Note Key’s change in language: he’s talking about “consultation” now, as opposed to “involvement”. I wrote about that here. When the MOU was signed, it envisaged a closer, working relationship. But okay: so how did Brownlee “consult”, exactly, and what is the explanation for the list of times when he didn’t? Fitzsimons can give chapter and verse; can the government?

Key knew about the Greens’ defection before we broke this story. Green Party co-leaders had written to him. He could have contacted them, or issued a press release. After we published the story, it took around 36 hours for any public comment to emerge from the government. Here’s another allegation, to which Mr Taylor may wish to respond: I think they were hoping to keep it quiet; and failing that, to slow it down.

Not engaging with blogs, as a general rule, is a flimsy question-dodging excuse. The engagement might be selective, but engagement there certainly is.

Last year, then student journalist Sandra Dickson wrote about the rising influence of blogs, in which Matthew Hooton is quoted as saying, about Kiwiblog: “David Farrar would be in daily contact with John Key and Bill English during an election campaign, I’m sure” and “Kites get flown by serious politicians through Kiwiblog and The Standard”. Hooton is a well-regarded pundit and former National party staffer—a so-called “Hollow Man”. In short, he ought to know. In the same piece, Farrar himself commented on the 2005 election campaign, when his blog previewed National Party billboards, including the infamous “iwi-kiwi”, and National Party campaign manager Steven Joyce is said to have monitored the comment thread with great interest. “They jokingly said it’s the best, cheapest focus group we’ve ever had …” said Farrar. Kiwiblog is in a class of its own, traffic-wise, but it’s also partisan—as Hooton mischievously said to Dickson, injecting just enough criticism to give a veneer of objectivity.

Is Taylor’s general rule a sensible rule? The line between blogging and journalism is getting fuzzy. What distinguishes a columnist or commentator from a blogger: is there anything, other than quality and forum, and in circumstances where the online forum is the only difference, why should that matter?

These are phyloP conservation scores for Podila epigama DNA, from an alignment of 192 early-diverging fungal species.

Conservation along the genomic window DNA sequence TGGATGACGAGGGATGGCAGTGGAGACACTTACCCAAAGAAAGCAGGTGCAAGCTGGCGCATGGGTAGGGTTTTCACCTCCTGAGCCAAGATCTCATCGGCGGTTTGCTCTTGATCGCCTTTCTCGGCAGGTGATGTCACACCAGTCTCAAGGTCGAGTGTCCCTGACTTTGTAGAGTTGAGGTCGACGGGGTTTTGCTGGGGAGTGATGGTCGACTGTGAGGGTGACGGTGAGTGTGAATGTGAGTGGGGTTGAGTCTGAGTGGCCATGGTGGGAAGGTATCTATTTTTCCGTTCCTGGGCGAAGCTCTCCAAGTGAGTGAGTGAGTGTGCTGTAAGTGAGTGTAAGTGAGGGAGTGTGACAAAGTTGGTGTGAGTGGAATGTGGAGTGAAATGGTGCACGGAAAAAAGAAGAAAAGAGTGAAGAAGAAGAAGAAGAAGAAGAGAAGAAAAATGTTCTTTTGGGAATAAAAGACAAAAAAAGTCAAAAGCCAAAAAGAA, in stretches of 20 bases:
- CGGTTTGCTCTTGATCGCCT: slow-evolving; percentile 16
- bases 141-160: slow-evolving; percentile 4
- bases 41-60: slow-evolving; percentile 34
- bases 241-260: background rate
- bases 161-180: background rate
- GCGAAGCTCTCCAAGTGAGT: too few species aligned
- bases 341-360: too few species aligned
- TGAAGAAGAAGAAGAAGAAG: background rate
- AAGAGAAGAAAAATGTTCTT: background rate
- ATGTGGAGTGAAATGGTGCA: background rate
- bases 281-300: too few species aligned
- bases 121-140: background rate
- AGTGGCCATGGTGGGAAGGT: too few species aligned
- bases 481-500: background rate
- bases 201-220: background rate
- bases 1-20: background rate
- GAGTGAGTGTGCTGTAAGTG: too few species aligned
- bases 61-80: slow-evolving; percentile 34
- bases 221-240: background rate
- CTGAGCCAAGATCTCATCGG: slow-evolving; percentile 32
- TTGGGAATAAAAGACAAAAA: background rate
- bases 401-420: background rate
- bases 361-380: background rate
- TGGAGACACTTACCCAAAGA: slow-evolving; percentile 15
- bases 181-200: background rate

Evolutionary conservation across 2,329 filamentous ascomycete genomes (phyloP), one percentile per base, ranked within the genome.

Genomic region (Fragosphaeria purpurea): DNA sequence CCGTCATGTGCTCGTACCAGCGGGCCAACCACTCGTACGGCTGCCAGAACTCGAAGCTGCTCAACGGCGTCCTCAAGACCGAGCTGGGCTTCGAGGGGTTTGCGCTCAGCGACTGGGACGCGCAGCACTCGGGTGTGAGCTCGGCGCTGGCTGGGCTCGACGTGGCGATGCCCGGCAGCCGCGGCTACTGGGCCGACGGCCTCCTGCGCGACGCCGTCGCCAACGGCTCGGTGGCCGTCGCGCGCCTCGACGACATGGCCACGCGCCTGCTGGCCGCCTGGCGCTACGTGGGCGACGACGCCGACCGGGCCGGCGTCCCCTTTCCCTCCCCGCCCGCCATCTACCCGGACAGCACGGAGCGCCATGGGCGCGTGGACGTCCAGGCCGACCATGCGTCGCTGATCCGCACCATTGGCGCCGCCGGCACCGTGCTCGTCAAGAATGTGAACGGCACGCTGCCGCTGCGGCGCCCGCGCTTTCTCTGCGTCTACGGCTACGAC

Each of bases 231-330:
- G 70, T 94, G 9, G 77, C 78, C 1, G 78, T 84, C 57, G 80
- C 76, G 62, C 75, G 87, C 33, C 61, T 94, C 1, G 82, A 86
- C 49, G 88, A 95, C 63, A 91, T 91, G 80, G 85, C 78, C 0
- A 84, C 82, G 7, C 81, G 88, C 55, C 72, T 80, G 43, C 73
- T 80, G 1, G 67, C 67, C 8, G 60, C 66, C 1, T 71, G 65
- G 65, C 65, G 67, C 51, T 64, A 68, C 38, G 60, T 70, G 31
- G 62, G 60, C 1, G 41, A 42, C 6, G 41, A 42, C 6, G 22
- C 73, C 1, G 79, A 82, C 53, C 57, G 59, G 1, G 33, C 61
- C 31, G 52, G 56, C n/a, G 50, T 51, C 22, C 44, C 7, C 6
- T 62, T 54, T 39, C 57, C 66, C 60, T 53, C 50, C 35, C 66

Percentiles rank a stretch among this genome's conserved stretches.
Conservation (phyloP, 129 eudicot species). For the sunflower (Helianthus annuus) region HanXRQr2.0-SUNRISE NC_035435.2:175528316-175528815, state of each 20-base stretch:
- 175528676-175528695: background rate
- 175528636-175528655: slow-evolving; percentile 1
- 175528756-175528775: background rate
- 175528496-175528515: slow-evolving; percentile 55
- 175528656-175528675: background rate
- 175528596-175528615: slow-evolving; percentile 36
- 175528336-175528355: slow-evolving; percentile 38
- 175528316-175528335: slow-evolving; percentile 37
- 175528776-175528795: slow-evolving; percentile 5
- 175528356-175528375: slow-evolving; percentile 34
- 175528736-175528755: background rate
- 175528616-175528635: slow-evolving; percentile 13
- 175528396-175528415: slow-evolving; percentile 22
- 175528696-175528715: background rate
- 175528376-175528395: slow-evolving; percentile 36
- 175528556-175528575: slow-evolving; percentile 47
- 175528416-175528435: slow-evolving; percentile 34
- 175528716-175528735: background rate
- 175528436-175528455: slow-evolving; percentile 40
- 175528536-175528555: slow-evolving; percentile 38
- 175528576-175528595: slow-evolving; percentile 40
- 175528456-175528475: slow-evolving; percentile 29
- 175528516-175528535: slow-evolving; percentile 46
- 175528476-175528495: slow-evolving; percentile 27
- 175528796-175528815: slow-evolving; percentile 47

Pundit lives in a factionalised, fractious little blogging community, but the professionalism and generosity of the online response to our story was a joy to watch. Taylor may find it ironic. Scoop had the story on its front page for 24 hours, so they must have thought it was news. Kiwiblog, Red Alert, The Standard, and Frogblog quickly picked it up and gave credit, linking through to Pundit. Contrast that with the performance of the newspapers: the New Zealand Herald ignored Pundit in its article. Pundit reader Kate logged on to tell us she had complained to an unnamed “major metropolitan newspaper”, then found that references to “Claire Browning” and “Pundit” in her letter had been deleted.

I’ve been the first to admit that it might be hard to find the public interest angle in this story: partial withdrawal by a party that’s not a support party from an agreement people probably didn’t know about. I can only assume that gallery reporters think if it was news, someone important would have told them. But if they didn’t consider it a story in its own right, the government's evasion ought to get them at least a bit excited, as a matter of principle.

I thought we lived in a proud, healthy little democracy, where ministers are accountable to the public, and journalists snap at their heels. The Prime Minister’s office can brush off an unknown blogger; in their position, I would do the same. But the media lack of response is far more disheartening.